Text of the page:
We have a climate emergency on our hands, and the timeliness of our action is the critical factor determining the consequences.
Put simply, we must reduce greenhouse gas emissions 50% by 2030. If we fail, we are on a track to trigger “dangerous interference with the climate system.”1 50×30 is the short-term emission reduction target that complies with the pathway to limit warming to 1.5 degrees Celsius.
If the long-term goal is carbon-neutral, or Zero CO2 emissions by 2050, then the short-term target required to meet that goal is a 50% reduction by 2030 – 50×30 – otherwise the time-frame for phasing out carbon emissions must be sooner than 2050.
In order to meet the 1.5 degrees Celsius target agreed upon in 2015 by all signing nations (the Paris Agreement commits to “limited global temperature increase well below 2 degrees Celsius, while pursuing efforts to limit the increase to 1.5 degrees”), the world can only emit a limited amount of CO2. That’s called the global CO2 emissions budget.
According to the IPCC, the total CO2 budget2, starting in 2020, is about 340 GtCO2 for a 67% probability of staying below 1.5 degrees C, and about 500 GtCO2 for a 50% probability of staying below 1.5 degrees C.
We are currently emitting about 40 GtCO2 per year. With a linear phase-out from our current emissions rate to 2050, we would emit 600 GtCO2, or 20% more emissions than a 50% probability of meeting the 1.5 degree C target(Figure 1).
Figure 1. Zero by 2050 – linear phase-out from today’s levels equals 600 GtCO2.
To stay within a 500 GtCO2 budget and reach zero emissions by 2050, we must peak global CO2 emissions by 2020 and reach a 50% emissions reduction by 2030 (see Figure 2).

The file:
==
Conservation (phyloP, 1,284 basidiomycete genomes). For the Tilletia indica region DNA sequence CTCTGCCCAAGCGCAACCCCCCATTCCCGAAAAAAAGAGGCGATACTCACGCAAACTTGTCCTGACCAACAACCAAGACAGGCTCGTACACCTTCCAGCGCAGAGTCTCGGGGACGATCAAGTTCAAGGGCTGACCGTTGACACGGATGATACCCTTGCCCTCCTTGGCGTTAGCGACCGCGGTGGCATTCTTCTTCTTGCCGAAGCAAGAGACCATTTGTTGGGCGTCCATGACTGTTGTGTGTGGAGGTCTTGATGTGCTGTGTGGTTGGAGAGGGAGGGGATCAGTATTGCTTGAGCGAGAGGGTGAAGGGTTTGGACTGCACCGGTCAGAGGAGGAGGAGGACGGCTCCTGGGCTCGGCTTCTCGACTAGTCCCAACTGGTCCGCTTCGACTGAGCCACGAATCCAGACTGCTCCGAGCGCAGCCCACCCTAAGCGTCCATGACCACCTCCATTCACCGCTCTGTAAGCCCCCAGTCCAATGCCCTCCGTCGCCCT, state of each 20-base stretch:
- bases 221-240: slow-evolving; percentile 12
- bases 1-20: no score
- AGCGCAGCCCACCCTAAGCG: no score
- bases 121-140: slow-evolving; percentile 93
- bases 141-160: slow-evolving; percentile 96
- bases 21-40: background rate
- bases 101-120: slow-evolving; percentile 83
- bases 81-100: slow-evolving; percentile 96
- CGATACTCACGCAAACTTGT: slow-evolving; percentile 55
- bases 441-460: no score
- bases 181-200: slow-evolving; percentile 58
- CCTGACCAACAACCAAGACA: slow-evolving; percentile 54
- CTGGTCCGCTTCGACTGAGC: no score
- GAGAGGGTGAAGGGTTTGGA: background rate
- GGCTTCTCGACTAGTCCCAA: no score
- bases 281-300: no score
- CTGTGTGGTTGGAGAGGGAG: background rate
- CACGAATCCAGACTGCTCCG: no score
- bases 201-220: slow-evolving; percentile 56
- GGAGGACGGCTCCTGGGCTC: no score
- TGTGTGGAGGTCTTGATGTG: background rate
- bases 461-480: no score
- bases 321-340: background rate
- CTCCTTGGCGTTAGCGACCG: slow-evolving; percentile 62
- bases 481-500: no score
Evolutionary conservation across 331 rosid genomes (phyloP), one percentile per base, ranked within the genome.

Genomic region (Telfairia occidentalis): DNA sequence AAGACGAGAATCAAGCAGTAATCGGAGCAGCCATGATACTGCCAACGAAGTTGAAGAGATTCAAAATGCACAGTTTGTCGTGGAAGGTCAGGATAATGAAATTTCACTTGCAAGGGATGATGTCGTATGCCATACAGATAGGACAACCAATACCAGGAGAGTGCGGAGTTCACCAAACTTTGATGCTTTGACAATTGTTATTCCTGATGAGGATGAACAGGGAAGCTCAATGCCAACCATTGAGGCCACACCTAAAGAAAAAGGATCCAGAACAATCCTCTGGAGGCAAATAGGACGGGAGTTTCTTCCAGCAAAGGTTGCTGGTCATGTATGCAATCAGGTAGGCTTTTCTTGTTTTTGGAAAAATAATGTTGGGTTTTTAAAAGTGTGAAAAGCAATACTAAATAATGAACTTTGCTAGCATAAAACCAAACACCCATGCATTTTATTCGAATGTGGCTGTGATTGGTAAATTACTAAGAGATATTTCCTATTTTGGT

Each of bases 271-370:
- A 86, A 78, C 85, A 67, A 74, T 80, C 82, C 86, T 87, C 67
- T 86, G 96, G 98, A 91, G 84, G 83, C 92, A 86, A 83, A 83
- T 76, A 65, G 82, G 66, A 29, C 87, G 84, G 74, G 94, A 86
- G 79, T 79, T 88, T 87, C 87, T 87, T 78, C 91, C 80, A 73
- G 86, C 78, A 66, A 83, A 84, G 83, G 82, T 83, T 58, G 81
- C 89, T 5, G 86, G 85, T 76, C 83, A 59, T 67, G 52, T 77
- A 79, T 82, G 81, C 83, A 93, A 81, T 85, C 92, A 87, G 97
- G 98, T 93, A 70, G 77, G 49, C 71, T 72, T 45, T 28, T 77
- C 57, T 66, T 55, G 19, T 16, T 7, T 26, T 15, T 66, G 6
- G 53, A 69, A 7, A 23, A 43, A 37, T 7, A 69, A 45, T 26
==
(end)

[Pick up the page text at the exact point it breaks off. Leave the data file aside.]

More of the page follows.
Figure 2. Zero by 2050 and 50% by 2030 equals 500 GtCO2.
If we only reduce CO2 emissions 25% by 2030, then to stay within a 500 GtCO2 budget, we would need to reach zero emissions by 2040 (Figure 3).
Figure 3. Zero by 2040 and 25% by 2030 equals 500 GtCO2.
And, with a 40% CO2 emissions reduction by 2030, we would need to reach zero emissions by 2045, or five years earlier (Figure 4) to stay within the 50% probability carbon budget.
Figure 4. Zero by 2040 and 25% by 2030 equals 500 GtCO2.
Some organizations and companies adopting emissions commitments that result in exceeding the carbon budget – 25×30, 30×30, or 40×30 – are rationalizing their actions by stating “if we’re less aggressive more will join the battle.” Well, that’s not the way it works with climate change.
Confronting climate change means taking science-based actions now. The notion that watering down actions invites more people in is reckless. We cannot afford to be timid at a time when addressing climate change is a global emergency.
We know that change happens when real pressure is applied, when we take on the heavy lifting. To do our part, we must reduce emissions in the built environment by the following near-term targets:
A 50% reduction in embodied carbon for all new buildings, infrastructure and major renovations as soon as possible and no later than 2030.
A 50% building operationsreduction for all existing buildings as soon as possible and no later than 2030.
*Eliminating CO2 emissions from new building operations ensures that annual building sector emissions do not increase. It does not in and of itself yield reductions.
Unquestionably, all CO2 emissions must then be phased out by 2050. However, we cannot attach too much credibility to only “zero emissions by 2050” commitments without science-based intermediate targets. The longer we postpone serious reductions, the less of the carbon budget we have left to work with, and the sooner and more difficult it will be to reach zero.
We have been forced to face, and can no longer avoid, the near-term actions we must take. Being accommodating and timid isn’t working. We are simply running out of time.
We are the gatekeepers of decisive action in the built environment, and we are the hope for real change. It’s 50×30 or bust!